Long before Facebook made it possible to share photos of your breakfast with hundreds of friends and let them know just how you feel about your latest parking ticket, humans were forming social networks with essentially the same structure people use today.
A team of researchers has mapped out the relationships among a remote group of 205 hunter-gatherers in Tanzania who live as humans did about 10,000 years ago and found that their social networks are very much like ours, even in the absence of the complicating factors of megacities, cellphones and the Internet.
The researchers found that individuals who are willing to cooperate prefer the company of other cooperative people and that free riders tend to stick to their own kind as well. The results appear in Thursday's edition of the journal Nature.
"These networks of primitive cultures are not that different from the kinds of networks that exist in modern society," said Stanley Wasserman, a statistician at Indiana University who was not involved in the study. "This is great stuff."
The findings offer an answer to the much-debated question of why humans cooperate with one another.
Natural selection would dictate that free riders in a community — those selfish individuals who take advantage of other people's generosity — would outcompete their more selfless brethren. Social networks may have been very useful in making sure that the cooperative individuals were able to work together successfully.
Recent work linking genetic variation to social network structure lent further credence to the idea that social networks may have evolved for purposes of survival. For instance, scientists have found that the social networks of identical twins are more similar than those of fraternal twins, suggesting that genes play a role.
"If these properties are written in our genes, is this something we would find in humans who lived like we would have lived thousands of years ago?" asked UC San Diego social scientist James Fowler, one of the study's coauthors.
To test the theory, Harvard Medical School researcher Coren Apicella traveled to remote regions of Tanzania to study members of a tiny group of hunter-gatherers known as the Hadza. The Hadza live as ancient humans in the Pleistocene are thought to have lived: no agriculture, carrying few or no possessions, setting up camp to forage and hunt, and relocating every four to six weeks after stripping the bushes and baobab trees within walking distance.
"They provide a kind of window into the past," said study senior author Dr. Nicholas Christakis, a physician and social scientist at Harvard University who studies how social networks affect health.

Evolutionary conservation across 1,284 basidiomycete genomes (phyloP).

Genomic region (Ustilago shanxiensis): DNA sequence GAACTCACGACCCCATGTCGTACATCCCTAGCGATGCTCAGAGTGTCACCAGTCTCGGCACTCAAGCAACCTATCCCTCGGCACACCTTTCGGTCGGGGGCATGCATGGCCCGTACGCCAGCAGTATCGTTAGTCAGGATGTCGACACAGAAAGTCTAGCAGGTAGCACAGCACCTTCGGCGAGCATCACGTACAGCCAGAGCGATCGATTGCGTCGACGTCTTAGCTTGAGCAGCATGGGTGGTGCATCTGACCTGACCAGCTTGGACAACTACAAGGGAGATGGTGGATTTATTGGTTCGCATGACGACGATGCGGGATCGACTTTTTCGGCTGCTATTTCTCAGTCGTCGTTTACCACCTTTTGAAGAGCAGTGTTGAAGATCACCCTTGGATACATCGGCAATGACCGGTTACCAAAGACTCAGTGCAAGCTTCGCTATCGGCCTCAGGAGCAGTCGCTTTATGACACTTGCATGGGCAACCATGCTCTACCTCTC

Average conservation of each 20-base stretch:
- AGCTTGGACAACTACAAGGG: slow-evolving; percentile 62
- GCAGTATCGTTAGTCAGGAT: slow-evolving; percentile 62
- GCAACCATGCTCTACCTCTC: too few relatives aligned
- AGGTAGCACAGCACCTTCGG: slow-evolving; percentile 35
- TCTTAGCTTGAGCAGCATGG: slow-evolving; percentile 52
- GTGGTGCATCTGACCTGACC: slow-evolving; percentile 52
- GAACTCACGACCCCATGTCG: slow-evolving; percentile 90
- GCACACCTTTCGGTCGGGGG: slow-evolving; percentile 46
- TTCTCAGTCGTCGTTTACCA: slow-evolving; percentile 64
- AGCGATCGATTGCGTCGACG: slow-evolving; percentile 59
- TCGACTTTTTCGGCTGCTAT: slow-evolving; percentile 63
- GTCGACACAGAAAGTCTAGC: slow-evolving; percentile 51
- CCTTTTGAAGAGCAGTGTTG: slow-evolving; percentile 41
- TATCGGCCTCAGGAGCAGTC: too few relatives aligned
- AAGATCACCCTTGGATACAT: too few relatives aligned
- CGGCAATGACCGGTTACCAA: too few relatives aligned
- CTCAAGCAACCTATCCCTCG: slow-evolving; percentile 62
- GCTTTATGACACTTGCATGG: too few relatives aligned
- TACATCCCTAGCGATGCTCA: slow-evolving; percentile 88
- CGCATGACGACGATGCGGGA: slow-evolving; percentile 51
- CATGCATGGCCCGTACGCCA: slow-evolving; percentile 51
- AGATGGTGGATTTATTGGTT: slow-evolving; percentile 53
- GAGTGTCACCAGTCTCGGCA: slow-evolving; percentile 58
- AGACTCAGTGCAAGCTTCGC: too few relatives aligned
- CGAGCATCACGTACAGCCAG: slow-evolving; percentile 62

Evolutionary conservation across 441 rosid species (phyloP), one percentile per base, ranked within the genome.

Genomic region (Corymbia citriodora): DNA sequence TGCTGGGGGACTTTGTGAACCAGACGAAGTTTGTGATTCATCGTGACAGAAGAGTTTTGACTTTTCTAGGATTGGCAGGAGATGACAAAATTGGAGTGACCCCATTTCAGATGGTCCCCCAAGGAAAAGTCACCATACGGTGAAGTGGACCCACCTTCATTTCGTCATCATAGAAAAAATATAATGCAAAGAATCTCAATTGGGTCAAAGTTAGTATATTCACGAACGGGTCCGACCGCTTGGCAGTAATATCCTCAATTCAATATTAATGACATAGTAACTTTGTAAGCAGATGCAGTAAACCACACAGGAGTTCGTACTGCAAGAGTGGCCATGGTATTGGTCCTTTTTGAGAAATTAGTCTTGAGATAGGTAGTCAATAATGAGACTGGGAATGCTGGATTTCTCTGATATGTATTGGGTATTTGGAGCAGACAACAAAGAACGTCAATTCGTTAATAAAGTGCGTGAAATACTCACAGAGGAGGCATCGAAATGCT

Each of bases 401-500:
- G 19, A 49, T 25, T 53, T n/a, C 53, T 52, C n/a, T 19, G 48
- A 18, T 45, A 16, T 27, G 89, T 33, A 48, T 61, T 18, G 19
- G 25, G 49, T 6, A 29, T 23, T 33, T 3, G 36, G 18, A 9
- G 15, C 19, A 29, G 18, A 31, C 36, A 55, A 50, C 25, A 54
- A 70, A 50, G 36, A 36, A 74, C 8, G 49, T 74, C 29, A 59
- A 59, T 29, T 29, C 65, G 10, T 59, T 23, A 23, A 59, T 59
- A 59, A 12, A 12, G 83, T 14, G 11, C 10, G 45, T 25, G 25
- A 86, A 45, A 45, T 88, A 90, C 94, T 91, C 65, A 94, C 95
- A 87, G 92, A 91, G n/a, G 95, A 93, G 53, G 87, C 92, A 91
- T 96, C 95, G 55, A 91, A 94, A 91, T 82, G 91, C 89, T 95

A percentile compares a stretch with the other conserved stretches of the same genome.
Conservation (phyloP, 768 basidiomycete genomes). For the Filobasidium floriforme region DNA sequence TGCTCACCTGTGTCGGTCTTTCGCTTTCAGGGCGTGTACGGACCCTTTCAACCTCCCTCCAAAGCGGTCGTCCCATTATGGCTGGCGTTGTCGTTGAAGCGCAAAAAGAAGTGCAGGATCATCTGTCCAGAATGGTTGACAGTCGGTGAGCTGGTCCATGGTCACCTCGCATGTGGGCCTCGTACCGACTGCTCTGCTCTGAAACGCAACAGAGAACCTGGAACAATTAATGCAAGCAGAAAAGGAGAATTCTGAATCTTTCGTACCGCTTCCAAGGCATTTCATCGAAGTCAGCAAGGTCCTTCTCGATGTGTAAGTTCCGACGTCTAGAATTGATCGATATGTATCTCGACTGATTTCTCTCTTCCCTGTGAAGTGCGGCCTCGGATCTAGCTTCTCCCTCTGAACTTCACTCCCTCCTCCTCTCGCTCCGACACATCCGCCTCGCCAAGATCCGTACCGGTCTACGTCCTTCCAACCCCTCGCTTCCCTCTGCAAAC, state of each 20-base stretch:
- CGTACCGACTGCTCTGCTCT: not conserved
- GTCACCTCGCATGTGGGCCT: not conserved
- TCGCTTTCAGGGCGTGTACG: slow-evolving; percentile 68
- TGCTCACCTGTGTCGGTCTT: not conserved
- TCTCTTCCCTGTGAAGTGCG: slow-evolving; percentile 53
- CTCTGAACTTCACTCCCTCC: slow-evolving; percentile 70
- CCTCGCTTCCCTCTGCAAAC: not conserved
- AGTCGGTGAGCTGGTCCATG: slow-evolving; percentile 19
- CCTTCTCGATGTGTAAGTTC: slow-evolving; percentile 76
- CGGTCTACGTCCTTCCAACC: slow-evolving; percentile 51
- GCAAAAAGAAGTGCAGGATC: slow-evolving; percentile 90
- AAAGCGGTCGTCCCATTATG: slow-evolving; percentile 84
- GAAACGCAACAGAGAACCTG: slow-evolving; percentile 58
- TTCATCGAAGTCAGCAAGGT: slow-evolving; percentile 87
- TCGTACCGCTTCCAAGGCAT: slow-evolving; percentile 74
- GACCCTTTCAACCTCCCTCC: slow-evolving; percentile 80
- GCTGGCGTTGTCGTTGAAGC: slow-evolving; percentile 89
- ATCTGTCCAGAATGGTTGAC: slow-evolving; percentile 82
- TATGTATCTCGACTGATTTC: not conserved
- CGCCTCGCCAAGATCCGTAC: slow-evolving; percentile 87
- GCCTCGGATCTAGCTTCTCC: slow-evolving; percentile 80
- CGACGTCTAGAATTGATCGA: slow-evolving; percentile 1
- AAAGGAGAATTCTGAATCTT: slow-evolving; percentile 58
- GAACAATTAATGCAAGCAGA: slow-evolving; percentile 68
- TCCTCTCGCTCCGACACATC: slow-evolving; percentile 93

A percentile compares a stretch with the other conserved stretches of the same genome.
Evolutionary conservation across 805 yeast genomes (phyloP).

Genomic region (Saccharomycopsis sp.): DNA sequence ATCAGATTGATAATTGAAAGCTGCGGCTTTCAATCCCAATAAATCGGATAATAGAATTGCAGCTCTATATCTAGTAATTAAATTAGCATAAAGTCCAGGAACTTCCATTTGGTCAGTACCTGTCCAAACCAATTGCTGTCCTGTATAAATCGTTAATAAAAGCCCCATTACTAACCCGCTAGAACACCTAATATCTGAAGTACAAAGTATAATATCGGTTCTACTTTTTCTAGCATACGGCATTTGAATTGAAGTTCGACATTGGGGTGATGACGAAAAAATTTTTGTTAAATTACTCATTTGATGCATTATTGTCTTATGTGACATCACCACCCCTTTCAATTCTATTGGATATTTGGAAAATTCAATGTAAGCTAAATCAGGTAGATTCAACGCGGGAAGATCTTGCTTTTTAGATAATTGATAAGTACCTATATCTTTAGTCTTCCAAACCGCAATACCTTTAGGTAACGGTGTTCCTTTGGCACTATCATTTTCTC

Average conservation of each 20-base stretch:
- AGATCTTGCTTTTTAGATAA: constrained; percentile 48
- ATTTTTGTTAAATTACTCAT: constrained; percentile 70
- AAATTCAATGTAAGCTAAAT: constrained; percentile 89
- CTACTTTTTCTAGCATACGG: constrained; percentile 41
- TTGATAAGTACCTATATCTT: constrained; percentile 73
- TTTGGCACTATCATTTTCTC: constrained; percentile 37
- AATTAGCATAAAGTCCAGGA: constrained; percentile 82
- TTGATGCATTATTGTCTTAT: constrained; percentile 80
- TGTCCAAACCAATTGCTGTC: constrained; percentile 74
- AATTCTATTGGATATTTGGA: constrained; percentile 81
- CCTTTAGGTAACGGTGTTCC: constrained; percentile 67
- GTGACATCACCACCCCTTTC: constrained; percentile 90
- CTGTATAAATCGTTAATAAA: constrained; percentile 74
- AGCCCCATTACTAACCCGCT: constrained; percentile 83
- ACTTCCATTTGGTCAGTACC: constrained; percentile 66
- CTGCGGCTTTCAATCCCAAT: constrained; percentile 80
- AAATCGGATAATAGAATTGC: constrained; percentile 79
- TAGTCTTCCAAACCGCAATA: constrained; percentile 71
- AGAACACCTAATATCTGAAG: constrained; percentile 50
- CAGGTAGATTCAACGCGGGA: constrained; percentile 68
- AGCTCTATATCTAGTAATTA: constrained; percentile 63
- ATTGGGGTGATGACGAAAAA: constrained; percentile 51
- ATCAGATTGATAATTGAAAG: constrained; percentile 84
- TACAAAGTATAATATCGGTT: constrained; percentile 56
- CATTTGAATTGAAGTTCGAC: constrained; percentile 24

The Hadza travel in wandering bands spread out around Lake Eyasi. If individuals don't like their current band, they can leave and join another one, setting up an interesting opportunity for the researchers to probe their social network.
First, Hadza in 17 different bands were shown what could be considered a primitive version of Facebook — a printout with head shots of all the Hadza in all bands — and asked to identify who they'd like to be with in the next band they joined. (Men were shown only men and women shown only women, so that romantic aspirations would not complicate the results.)
The Hadza were also given three sticks of honey, a prized possession, and asked to choose three people to whom they would give each honey stick. These two tests enabled the researchers to map out the Hadza's social networks.
For the third exercise, the Hadza were given four honey sticks. They could keep all four, but they were told that each stick they contributed anonymously to a common pile would be tripled by the researchers and redistributed later. This game was a test to see which individuals were more cooperative and which were free riders, opting to secretly keep their sticks while also benefiting from the redistribution of sticks in the common pile.
When the researchers put this information together, they found that Hadza who contributed more to the common good were more likely to be friends with other cooperative people. These connections formed clusters that were often near the center of the social networks. That, in turn, made the group more successful and better able to compete with other groups for scarce resources, Christakis said.
The researchers were surprised to find that the free riders were more likely to be friends with other free riders, and they aren't quite sure why that is. It could be that those who cooperate choose to be friends with people like themselves, leaving no space for free riders, or that the former influence those around them to become more cooperative. Another possibility is that free riders actively prefer the company of other free riders because they're less likely to be sanctioned for their behavior, said Joseph Henrich, an evolutionary researcher at the University of British Columbia in Vancouver who was not involved in the study.